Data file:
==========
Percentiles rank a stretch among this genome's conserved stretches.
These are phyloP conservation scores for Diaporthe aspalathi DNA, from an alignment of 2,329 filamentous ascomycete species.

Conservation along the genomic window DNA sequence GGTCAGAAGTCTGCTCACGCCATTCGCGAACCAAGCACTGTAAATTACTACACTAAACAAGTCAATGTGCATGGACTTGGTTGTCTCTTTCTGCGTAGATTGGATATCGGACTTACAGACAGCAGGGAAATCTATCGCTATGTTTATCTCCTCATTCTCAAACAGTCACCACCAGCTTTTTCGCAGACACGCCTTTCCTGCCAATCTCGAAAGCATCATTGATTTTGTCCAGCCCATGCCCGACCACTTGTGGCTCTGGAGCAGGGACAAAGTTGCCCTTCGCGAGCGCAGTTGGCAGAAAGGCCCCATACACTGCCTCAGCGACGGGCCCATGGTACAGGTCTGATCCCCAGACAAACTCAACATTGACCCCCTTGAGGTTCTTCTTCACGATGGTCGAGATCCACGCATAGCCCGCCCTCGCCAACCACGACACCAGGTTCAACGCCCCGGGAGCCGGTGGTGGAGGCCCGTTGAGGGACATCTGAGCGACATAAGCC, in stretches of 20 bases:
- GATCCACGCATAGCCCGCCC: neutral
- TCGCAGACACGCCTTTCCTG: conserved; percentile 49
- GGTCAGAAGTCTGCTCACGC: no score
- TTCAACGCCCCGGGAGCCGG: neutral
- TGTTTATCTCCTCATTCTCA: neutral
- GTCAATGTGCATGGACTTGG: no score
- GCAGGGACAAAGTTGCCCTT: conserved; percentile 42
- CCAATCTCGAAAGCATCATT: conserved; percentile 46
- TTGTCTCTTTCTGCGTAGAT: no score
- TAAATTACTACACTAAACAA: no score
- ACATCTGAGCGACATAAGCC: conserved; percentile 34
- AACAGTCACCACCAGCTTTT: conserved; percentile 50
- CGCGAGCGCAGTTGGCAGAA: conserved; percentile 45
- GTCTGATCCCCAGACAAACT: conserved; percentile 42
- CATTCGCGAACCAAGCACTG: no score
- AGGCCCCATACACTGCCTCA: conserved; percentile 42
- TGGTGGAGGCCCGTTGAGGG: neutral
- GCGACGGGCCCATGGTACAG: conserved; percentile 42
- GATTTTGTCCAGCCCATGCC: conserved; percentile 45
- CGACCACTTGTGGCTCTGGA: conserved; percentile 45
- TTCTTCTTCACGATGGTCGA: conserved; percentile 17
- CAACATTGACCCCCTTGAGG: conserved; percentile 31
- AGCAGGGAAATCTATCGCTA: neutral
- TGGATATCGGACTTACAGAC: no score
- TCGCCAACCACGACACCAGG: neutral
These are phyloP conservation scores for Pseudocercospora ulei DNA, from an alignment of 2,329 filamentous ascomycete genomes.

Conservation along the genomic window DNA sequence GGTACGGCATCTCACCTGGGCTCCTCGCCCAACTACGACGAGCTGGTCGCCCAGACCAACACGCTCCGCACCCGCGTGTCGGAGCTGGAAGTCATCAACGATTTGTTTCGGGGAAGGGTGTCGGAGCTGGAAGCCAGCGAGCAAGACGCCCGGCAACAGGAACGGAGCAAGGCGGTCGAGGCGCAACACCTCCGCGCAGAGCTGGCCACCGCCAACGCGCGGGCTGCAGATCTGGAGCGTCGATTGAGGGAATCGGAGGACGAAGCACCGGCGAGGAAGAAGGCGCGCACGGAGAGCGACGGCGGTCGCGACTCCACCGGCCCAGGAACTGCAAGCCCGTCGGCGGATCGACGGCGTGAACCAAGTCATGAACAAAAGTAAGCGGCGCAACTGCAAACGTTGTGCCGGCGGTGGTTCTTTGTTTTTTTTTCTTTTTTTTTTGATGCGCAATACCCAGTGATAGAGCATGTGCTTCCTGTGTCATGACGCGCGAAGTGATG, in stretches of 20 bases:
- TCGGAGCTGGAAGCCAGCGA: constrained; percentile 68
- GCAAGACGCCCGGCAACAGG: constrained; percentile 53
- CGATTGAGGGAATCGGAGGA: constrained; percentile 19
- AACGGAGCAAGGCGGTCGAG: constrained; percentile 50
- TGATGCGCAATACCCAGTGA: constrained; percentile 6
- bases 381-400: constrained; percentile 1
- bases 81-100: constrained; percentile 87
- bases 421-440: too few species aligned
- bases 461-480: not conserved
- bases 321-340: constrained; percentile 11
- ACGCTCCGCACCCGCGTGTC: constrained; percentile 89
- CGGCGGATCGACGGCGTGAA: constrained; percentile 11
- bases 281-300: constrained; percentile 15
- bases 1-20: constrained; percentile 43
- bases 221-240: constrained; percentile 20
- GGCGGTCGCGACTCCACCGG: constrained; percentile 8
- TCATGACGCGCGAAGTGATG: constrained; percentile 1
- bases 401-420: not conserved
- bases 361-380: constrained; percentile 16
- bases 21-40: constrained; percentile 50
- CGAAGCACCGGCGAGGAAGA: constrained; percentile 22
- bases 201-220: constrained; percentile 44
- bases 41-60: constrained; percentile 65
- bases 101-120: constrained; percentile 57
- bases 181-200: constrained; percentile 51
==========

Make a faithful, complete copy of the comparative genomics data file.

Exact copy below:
Percentiles rank a stretch among this genome's conserved stretches.
These are phyloP conservation scores for Diaporthe aspalathi DNA, from an alignment of 2,329 filamentous ascomycete species.

Conservation along the genomic window DNA sequence GGTCAGAAGTCTGCTCACGCCATTCGCGAACCAAGCACTGTAAATTACTACACTAAACAAGTCAATGTGCATGGACTTGGTTGTCTCTTTCTGCGTAGATTGGATATCGGACTTACAGACAGCAGGGAAATCTATCGCTATGTTTATCTCCTCATTCTCAAACAGTCACCACCAGCTTTTTCGCAGACACGCCTTTCCTGCCAATCTCGAAAGCATCATTGATTTTGTCCAGCCCATGCCCGACCACTTGTGGCTCTGGAGCAGGGACAAAGTTGCCCTTCGCGAGCGCAGTTGGCAGAAAGGCCCCATACACTGCCTCAGCGACGGGCCCATGGTACAGGTCTGATCCCCAGACAAACTCAACATTGACCCCCTTGAGGTTCTTCTTCACGATGGTCGAGATCCACGCATAGCCCGCCCTCGCCAACCACGACACCAGGTTCAACGCCCCGGGAGCCGGTGGTGGAGGCCCGTTGAGGGACATCTGAGCGACATAAGCC, in stretches of 20 bases:
- GATCCACGCATAGCCCGCCC: neutral
- TCGCAGACACGCCTTTCCTG: conserved; percentile 49
- GGTCAGAAGTCTGCTCACGC: no score
- TTCAACGCCCCGGGAGCCGG: neutral
- TGTTTATCTCCTCATTCTCA: neutral
- GTCAATGTGCATGGACTTGG: no score
- GCAGGGACAAAGTTGCCCTT: conserved; percentile 42
- CCAATCTCGAAAGCATCATT: conserved; percentile 46
- TTGTCTCTTTCTGCGTAGAT: no score
- TAAATTACTACACTAAACAA: no score
- ACATCTGAGCGACATAAGCC: conserved; percentile 34
- AACAGTCACCACCAGCTTTT: conserved; percentile 50
- CGCGAGCGCAGTTGGCAGAA: conserved; percentile 45
- GTCTGATCCCCAGACAAACT: conserved; percentile 42
- CATTCGCGAACCAAGCACTG: no score
- AGGCCCCATACACTGCCTCA: conserved; percentile 42
- TGGTGGAGGCCCGTTGAGGG: neutral
- GCGACGGGCCCATGGTACAG: conserved; percentile 42
- GATTTTGTCCAGCCCATGCC: conserved; percentile 45
- CGACCACTTGTGGCTCTGGA: conserved; percentile 45
- TTCTTCTTCACGATGGTCGA: conserved; percentile 17
- CAACATTGACCCCCTTGAGG: conserved; percentile 31
- AGCAGGGAAATCTATCGCTA: neutral
- TGGATATCGGACTTACAGAC: no score
- TCGCCAACCACGACACCAGG: neutral
These are phyloP conservation scores for Pseudocercospora ulei DNA, from an alignment of 2,329 filamentous ascomycete genomes.

Conservation along the genomic window DNA sequence GGTACGGCATCTCACCTGGGCTCCTCGCCCAACTACGACGAGCTGGTCGCCCAGACCAACACGCTCCGCACCCGCGTGTCGGAGCTGGAAGTCATCAACGATTTGTTTCGGGGAAGGGTGTCGGAGCTGGAAGCCAGCGAGCAAGACGCCCGGCAACAGGAACGGAGCAAGGCGGTCGAGGCGCAACACCTCCGCGCAGAGCTGGCCACCGCCAACGCGCGGGCTGCAGATCTGGAGCGTCGATTGAGGGAATCGGAGGACGAAGCACCGGCGAGGAAGAAGGCGCGCACGGAGAGCGACGGCGGTCGCGACTCCACCGGCCCAGGAACTGCAAGCCCGTCGGCGGATCGACGGCGTGAACCAAGTCATGAACAAAAGTAAGCGGCGCAACTGCAAACGTTGTGCCGGCGGTGGTTCTTTGTTTTTTTTTCTTTTTTTTTTGATGCGCAATACCCAGTGATAGAGCATGTGCTTCCTGTGTCATGACGCGCGAAGTGATG, in stretches of 20 bases:
- TCGGAGCTGGAAGCCAGCGA: constrained; percentile 68
- GCAAGACGCCCGGCAACAGG: constrained; percentile 53
- CGATTGAGGGAATCGGAGGA: constrained; percentile 19
- AACGGAGCAAGGCGGTCGAG: constrained; percentile 50
- TGATGCGCAATACCCAGTGA: constrained; percentile 6
- bases 381-400: constrained; percentile 1
- bases 81-100: constrained; percentile 87
- bases 421-440: too few species aligned
- bases 461-480: not conserved
- bases 321-340: constrained; percentile 11
- ACGCTCCGCACCCGCGTGTC: constrained; percentile 89
- CGGCGGATCGACGGCGTGAA: constrained; percentile 11
- bases 281-300: constrained; percentile 15
- bases 1-20: constrained; percentile 43
- bases 221-240: constrained; percentile 20
- GGCGGTCGCGACTCCACCGG: constrained; percentile 8
- TCATGACGCGCGAAGTGATG: constrained; percentile 1
- bases 401-420: not conserved
- bases 361-380: constrained; percentile 16
- bases 21-40: constrained; percentile 50
- CGAAGCACCGGCGAGGAAGA: constrained; percentile 22
- bases 201-220: constrained; percentile 44
- bases 41-60: constrained; percentile 65
- bases 101-120: constrained; percentile 57
- bases 181-200: constrained; percentile 51